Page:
3. Employee-centric Corporate Culture – It may seem like the best idea is to center your company culture around the company’s values, vision, and strategies, but this is only half the battle. Integrating employee experience into the fabric of company culture ensures the company is as focused on their employees’ happiness as their own. It creates a bond to grow engagement, which has an effect on employee satisfaction and experience. As these rates increase, so to can employee retention numbers and customer experiences.
  4. Life and work-balance Erasure – Should your employees have to ask for more work-life balance? No, they shouldn’t. When built directly into work environments or expectations, it becomes something standard instead of something to be sought after. Examples of this could be:
    1. Flex hours
    1. Unlimited PTO
    1. Work-from-home or hybrid offerings
    1. Expanded benefits to include mental health and free resources
    1. Altered work hour schedules

Rise of Human Experience

Human Experience is a viewpoint that blends aspects of customer experience with employee experience, important in a post-COVID world. Instead of viewing them as separate entities entirely, companies can connect metrics and measurements of both to view a more comprehensive experience. Employees are customers—or potential ones—and as such, so too can customers become employees. With this view, it refocuses employee experiences in direct answer to the needs stemming The Great Resignation.

Ways you can use CX strategies within EX:

  1. Employee Journey Mapping – Like in customer experience, companies can work on mapping journeys for positions within the company overall, building in professional development and growth from the outset. They can then alter these journeys through personalization when an employee fills that role.
  2. Monitoring metrics – connect goals, milestones, and trajectories with metric directly linked to KPIs. Think employee net promoter score (eNPS), employee experience (EX), employee satisfaction (ESAT), and employee engagement (EE), for example, as they can correlate with operational success as well as customer success with your organization.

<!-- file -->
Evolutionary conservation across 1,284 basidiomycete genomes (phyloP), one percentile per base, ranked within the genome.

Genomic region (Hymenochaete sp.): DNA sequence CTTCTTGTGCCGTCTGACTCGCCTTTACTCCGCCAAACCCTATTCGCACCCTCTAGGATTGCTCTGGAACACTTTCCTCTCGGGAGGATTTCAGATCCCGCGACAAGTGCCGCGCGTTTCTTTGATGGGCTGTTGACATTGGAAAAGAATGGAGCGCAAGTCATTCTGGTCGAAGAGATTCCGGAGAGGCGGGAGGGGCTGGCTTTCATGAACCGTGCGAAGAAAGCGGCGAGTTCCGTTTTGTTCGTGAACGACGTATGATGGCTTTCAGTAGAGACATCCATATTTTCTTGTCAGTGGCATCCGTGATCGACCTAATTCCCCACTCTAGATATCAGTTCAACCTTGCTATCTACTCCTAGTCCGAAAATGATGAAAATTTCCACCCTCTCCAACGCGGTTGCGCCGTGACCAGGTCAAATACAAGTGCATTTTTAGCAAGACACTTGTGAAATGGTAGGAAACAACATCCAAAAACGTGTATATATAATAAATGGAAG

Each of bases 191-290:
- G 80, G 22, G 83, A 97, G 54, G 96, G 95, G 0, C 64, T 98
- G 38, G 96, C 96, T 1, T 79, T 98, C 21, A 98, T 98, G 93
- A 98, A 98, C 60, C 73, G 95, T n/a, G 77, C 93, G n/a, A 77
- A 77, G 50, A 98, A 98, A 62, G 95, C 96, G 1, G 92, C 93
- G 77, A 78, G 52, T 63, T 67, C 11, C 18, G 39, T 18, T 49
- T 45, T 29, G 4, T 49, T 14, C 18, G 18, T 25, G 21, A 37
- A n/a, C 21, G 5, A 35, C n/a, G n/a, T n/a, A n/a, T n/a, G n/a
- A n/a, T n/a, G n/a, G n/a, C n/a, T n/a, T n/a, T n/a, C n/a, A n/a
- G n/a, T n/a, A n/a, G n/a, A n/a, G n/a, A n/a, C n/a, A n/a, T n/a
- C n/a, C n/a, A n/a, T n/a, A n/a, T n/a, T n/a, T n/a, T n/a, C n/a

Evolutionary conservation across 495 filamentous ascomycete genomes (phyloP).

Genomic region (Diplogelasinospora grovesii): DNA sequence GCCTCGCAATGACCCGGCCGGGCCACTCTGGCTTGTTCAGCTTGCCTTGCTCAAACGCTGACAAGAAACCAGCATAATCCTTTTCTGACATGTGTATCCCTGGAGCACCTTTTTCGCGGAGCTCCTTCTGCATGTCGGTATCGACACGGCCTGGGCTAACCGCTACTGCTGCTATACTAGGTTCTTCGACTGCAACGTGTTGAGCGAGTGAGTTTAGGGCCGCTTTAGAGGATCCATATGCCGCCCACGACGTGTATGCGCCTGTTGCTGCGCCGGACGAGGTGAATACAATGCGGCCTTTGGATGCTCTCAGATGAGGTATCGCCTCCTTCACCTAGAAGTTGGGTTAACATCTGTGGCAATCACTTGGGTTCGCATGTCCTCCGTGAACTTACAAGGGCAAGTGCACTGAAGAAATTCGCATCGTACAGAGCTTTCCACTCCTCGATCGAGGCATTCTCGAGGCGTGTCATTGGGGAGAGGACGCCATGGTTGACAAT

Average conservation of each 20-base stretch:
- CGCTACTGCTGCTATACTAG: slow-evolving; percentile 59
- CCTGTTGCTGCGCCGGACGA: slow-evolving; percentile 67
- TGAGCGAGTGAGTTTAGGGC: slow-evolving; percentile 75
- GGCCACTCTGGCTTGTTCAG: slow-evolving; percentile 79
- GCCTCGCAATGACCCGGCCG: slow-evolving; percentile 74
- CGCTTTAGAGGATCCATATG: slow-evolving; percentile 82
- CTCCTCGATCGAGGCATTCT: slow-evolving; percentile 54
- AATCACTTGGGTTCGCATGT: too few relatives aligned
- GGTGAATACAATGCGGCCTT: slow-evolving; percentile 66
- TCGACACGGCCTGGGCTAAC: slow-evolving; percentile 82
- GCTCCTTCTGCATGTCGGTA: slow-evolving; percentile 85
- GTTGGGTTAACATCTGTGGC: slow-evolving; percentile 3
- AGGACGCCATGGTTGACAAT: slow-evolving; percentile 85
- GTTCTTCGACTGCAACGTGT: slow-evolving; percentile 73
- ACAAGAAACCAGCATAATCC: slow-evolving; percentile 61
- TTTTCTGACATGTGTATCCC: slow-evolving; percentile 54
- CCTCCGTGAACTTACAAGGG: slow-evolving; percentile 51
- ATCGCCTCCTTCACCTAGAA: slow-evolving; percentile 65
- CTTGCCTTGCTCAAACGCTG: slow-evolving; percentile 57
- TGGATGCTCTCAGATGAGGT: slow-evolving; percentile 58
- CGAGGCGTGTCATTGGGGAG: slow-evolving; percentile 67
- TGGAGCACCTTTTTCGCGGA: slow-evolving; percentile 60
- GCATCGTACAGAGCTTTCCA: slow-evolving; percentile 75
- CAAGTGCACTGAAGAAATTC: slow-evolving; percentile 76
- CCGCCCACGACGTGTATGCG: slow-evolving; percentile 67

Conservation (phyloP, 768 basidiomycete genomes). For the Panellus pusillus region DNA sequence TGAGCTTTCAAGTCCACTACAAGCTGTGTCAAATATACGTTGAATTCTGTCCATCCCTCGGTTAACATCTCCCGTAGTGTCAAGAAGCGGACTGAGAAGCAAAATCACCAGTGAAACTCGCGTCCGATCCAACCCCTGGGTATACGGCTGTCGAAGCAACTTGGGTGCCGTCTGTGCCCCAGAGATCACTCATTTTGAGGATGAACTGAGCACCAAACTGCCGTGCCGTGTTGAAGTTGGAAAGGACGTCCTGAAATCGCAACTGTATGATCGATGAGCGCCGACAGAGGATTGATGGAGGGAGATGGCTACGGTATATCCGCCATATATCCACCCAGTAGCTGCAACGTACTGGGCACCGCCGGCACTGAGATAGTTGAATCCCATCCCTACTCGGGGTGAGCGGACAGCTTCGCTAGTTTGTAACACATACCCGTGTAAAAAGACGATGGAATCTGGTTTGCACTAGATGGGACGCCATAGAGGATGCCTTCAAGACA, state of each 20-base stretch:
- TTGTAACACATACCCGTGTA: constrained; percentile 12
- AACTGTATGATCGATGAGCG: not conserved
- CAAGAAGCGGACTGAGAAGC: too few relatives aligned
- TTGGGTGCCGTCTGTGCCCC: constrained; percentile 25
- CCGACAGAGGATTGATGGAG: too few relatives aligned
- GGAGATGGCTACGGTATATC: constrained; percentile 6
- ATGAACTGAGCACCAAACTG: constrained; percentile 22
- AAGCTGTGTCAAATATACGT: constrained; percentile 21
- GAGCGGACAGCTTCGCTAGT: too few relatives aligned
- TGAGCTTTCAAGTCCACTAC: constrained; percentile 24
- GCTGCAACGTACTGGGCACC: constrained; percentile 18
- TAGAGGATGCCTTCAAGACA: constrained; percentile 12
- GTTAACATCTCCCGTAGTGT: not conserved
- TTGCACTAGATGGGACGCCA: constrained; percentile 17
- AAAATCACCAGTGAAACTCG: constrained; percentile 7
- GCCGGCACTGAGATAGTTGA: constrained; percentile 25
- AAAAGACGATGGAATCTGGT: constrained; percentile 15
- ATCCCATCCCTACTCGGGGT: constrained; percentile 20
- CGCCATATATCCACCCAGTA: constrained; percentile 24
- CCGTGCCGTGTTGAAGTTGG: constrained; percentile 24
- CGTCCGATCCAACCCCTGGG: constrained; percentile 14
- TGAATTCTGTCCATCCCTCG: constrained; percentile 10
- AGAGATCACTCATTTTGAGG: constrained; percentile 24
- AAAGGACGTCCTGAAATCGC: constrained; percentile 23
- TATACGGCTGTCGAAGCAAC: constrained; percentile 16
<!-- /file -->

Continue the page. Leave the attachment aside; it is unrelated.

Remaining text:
3. View of employees – view your employees with the importance you view your customers. You cannot survive without either, and just as you court customer loyalty for more profitable relationships, so to can employee relations boost revenue, growth, and expansion.

Remote and Hybrid Work

One of the lasting effects of COVID was the desire to work from home or have the flexibility to. According to Gallup, nearly half of full-time working Americans—45%—are still working remotely.  White collar workers have even higher percentage, coming in at 70%. After the shutdown, many leaders were surprised to find employees still wanted to work remotely. The Pandemic exposed an internal need for conducive work environments and flexibility.

The office and all it entailed wasn’t as attractive as some leadership believed.

It was agile leadership who switched to maintaining remote or hybrid options who won out against competitors. Record job openings only further highlight how living is more important, and work can no longer be focused on only paying bills. Organizations who shift better with their employees retain talent better.

Remote work is not the only fix, but it does show how views of work’s place have vastly changed.

Act on Meaningful Feedback

Closing the loop between you and your employees is more important than ever before. Simply hearing them is not enough. Active, empathetic listening pair with actions on a consistent basis is the wining combination. Employees not only want to know they are heard but that their input is valued.

Regularly checking in with your employees, and not only attaching it to their performance, creates a culture of partnership.

Ways to gain meaningful feedback to inspire data-driven action:

  1. Employee 360 Review [LN1] [SP2] – not to be confused with an employee evaluation, the 360-degree review is a way for all employees to gain feedback from peers, subordinates, and managers to assist employee self-evaluation.
  2. Pulse checks – a powerful anonymous survey tool. Pulse checks are in between annual reviews and keep the feedback coming for HR initiatives, but it can also inform business strategies that are employee-focused as well.
  3. Surveys – From satisfaction to engagement, the best thing you can do is ask your employees. Working from assumptions can lead you down costly mistakes. By asking directly you can get their true opinions—think of using anonymity to influence candid responses.

Final Thoughts

The biggest takeaway from this is: employee experiences is an important part of operational success. The evolution of its importance and what it means cannot be discounted. Doing so can led to higher employee turnover rates and you won’t retain your best talent. As employee experience continues to change, the forward-thinking companies with innovative leadership will make it to the top.


 [LN1]Would it be okay to tag our template here?

Yes, we can [SP2]